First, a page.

5 ways to avoid child injuries in the summer sun
Summertime can be a dangerous time for children, and one of the biggest dangers is the sun itself. Long summer days are every child’s dream – but the heat and the scorching UV rays lead to thousands of child injuries every year – in the UK alone. Overseas, especially in tropical climates, these risks can have deadly consequences.
Children often want to spend most of their summer holidays playing outside (weather permitting, of course!). Whether at home or on holiday abroad, being outside in beautiful summer weather is always a wonderful experience.
It is important to remember, however, that children are especially susceptible to sunburn and other sun related conditions. A child’s skin is thinner than an adult’s which is why it is far more sensitive: as little as 10 minutes in the sun without protection can cause a child to suffer from sunburn. Children who have fair skin or hair are particularly at risk of sunburn, which if serious enough can cause serious damage to the skin in later life. The sun’s UV rays are at their most damaging between June and September – even if it is a cloudy day, the UV rays can still cause sunburn and skin damage to your child.
During the summer months it is especially important to follow these tips to guarantee your child’s safety in the sun:
1) Sun cream: millions of people every year suffer from sunburn because they don’t wear the appropriate protection. There are many different kinds of sun cream available these days, with many brands offering sun cream specifically targeted for children. It is important to buy as high a factor sun cream as possible: for children, it should be at least SPF 50 or 60.
Sun cream should be applied 15-30 minutes before going outside, to give the skin a chance to absorb it. Remember to re-apply sun cream regularly throughout the day: approximately once every hour, and more if your child has been playing in a swimming pool or in the sea, as the sun cream will have washed off.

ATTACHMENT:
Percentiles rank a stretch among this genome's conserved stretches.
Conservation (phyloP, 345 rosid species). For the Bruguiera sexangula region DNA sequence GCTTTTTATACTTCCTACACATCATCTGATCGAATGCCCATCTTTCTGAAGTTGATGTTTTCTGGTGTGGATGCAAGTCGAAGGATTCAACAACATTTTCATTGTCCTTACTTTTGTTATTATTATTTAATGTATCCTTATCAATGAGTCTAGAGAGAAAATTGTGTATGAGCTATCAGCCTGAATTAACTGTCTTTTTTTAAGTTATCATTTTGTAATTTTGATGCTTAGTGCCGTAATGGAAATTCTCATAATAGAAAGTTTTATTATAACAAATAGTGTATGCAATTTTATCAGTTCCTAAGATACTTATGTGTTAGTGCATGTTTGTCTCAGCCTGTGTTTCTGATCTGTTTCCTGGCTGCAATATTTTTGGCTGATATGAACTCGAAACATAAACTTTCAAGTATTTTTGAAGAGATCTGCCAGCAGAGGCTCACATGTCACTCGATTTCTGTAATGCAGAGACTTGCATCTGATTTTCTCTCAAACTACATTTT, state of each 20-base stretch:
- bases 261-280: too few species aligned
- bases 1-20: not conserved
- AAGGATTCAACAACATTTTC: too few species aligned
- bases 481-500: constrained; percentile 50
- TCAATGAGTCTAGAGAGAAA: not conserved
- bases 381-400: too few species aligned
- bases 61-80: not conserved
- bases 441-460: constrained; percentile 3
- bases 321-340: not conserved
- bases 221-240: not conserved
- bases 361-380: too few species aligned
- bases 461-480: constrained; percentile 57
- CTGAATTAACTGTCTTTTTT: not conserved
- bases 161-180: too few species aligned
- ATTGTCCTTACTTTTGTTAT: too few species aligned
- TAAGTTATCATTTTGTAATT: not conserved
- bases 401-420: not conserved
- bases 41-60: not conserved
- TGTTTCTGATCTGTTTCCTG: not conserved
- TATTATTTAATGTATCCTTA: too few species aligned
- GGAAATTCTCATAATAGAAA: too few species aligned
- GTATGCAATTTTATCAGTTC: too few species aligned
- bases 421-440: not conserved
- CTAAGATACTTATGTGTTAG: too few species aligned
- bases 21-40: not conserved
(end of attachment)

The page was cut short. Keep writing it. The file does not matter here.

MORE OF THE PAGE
2) Aftersun: aftersun can be greatly soothing on burnt skin. It should also be used to hydrate any skin that’s been exposed to the heat for more than 20 minutes. On young skin this is even more important, as children’s skin burns easily and needs lots of help to rehydrate. Again, there are many child-friendly options available in shops and chemists.
3) Carry a bottle of water at all times: Many people remember sun cream, but forget to also keep their children hydrated from the ‘inside out’. Drinking water regularly (at least every hour) is the best way to achieve this. Ice lollies are also a great way to stay hydrated!
4) Cover Up: It is extremely important to make sure your children are well covered from the sun, wherever they are. This is particularly important between 11am and 3pm, when the sun’s heat is at its strongest. Playing in the sun is great fun, but remember to take regular breaks in the shade to cool down. With young children, make sure that they are wearing a sun hat that covers their face at all times, and also sunglasses. Wearing a big T-shirt over a swimming costume is also a great way to cover up, particularly in the swimming pool.
For babies and toddlers, it is even more important that they are covered up and kept in the shade as much as possible. Always place pushchairs in the shade and have a sun canopy to protect your baby’s head from the sun.
5)Emergency Hydration Salts: If you are going away for the summer or if you know that you will be in the sun for a long period of time, then it is vital to carry a re-hydration kit with you. Drinking re-hydration salts will help to restore your child to a safe level of hydration. You should also carry headache tablets, emergency supplies of water and have the number of a local pharmacy in case you need to seek advice.
When in doubt, remember the Australian saying: Slip, slop, slap! Slip on a T-shirt, slop on the sun cream and slap on a hat, for optimal protection from the sun.